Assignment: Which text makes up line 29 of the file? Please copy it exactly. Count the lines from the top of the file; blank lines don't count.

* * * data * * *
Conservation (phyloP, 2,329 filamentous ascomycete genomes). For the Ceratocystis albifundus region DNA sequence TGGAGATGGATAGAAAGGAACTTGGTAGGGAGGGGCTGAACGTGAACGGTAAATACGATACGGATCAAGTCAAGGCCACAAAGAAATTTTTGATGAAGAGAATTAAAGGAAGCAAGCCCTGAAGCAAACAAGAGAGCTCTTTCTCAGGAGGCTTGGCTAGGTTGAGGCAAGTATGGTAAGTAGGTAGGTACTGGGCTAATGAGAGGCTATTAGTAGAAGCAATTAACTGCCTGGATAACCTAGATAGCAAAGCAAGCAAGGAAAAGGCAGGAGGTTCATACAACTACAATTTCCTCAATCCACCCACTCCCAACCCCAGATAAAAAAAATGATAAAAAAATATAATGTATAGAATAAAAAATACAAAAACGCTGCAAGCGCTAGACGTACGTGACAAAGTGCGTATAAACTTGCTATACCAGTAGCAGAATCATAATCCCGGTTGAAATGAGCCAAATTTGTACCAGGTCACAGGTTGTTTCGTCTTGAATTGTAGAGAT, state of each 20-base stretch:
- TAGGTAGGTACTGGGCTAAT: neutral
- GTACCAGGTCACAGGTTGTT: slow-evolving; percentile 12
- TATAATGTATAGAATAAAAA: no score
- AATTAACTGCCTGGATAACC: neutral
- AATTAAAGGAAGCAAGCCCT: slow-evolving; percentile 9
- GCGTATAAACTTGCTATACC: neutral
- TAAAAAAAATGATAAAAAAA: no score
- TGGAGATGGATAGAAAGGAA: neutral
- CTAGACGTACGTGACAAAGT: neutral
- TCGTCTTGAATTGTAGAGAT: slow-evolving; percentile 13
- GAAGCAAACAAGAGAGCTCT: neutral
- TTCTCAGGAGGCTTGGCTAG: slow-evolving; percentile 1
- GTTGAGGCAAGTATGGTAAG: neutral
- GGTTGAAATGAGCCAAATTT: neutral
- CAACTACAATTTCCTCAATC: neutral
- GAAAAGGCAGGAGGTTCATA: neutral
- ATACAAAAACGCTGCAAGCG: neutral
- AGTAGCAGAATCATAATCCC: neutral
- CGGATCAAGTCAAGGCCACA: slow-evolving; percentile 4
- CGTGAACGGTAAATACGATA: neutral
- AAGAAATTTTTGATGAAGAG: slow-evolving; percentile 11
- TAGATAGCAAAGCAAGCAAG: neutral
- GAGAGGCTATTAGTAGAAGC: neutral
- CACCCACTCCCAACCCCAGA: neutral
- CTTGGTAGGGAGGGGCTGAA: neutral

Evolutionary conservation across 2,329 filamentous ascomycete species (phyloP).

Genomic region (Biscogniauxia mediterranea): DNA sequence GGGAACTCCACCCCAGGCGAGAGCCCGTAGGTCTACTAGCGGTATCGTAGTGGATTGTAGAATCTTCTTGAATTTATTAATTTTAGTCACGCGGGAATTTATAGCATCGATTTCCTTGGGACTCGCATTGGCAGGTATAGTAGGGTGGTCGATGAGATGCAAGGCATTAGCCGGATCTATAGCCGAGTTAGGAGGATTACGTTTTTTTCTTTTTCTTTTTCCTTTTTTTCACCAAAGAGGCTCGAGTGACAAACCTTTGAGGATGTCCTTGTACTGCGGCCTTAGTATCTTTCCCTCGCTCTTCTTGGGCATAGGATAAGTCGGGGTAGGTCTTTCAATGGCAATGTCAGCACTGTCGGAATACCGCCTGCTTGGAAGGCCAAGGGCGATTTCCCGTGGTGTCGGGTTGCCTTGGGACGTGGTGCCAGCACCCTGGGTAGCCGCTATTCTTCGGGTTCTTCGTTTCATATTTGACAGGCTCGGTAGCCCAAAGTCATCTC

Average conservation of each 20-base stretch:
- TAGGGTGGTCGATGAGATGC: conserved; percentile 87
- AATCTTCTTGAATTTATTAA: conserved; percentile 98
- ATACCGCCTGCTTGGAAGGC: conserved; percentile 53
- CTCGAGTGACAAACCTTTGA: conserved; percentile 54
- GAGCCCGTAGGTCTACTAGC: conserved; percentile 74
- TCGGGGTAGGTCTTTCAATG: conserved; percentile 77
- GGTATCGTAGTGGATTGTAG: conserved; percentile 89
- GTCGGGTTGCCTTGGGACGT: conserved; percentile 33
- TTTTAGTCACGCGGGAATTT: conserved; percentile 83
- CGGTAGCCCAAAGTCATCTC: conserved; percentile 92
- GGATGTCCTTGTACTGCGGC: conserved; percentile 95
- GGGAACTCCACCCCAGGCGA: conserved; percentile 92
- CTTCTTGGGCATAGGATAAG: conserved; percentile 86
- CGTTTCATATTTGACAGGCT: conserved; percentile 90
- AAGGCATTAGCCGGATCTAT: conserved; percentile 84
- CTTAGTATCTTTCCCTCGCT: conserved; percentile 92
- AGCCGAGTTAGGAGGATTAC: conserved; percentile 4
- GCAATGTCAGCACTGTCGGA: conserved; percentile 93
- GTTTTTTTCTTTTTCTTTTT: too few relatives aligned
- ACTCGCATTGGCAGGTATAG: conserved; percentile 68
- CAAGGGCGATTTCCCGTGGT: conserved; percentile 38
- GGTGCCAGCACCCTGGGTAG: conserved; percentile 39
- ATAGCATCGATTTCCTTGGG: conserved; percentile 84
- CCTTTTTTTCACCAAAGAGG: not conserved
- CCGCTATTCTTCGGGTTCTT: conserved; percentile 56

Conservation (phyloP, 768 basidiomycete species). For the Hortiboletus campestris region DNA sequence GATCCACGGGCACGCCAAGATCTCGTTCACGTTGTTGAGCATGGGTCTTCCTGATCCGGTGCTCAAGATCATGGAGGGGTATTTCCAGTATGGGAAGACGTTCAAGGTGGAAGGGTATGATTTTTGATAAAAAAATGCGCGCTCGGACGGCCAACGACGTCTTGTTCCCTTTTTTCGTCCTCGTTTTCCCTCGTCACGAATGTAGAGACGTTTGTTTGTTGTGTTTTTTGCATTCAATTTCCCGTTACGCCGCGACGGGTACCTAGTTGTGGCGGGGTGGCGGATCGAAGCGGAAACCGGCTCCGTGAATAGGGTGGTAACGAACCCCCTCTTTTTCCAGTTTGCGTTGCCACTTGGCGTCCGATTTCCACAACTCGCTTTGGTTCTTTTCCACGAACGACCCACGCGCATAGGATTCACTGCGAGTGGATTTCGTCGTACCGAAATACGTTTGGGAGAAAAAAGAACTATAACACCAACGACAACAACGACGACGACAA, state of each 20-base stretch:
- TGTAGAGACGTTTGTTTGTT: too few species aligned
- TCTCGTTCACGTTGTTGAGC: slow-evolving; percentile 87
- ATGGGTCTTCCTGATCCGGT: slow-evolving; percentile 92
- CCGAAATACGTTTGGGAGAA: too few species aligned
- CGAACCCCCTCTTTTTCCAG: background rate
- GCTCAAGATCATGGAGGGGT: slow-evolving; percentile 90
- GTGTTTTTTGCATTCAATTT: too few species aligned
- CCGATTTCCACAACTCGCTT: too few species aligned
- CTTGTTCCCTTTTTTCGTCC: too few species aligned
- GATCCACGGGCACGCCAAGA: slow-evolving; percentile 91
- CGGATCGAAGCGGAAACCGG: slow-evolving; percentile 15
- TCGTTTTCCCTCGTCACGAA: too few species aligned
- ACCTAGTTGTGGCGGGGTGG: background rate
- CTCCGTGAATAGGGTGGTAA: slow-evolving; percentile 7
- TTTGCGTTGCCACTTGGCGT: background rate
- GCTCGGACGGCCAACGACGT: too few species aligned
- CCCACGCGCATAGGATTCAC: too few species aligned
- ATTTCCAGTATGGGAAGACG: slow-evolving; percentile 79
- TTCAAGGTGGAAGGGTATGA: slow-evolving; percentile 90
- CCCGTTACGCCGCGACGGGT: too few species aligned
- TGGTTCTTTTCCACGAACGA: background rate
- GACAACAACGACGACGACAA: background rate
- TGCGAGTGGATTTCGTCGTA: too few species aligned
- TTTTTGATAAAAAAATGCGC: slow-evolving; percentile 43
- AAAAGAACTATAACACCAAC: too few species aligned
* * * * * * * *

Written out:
Average conservation of each 20-base stretch: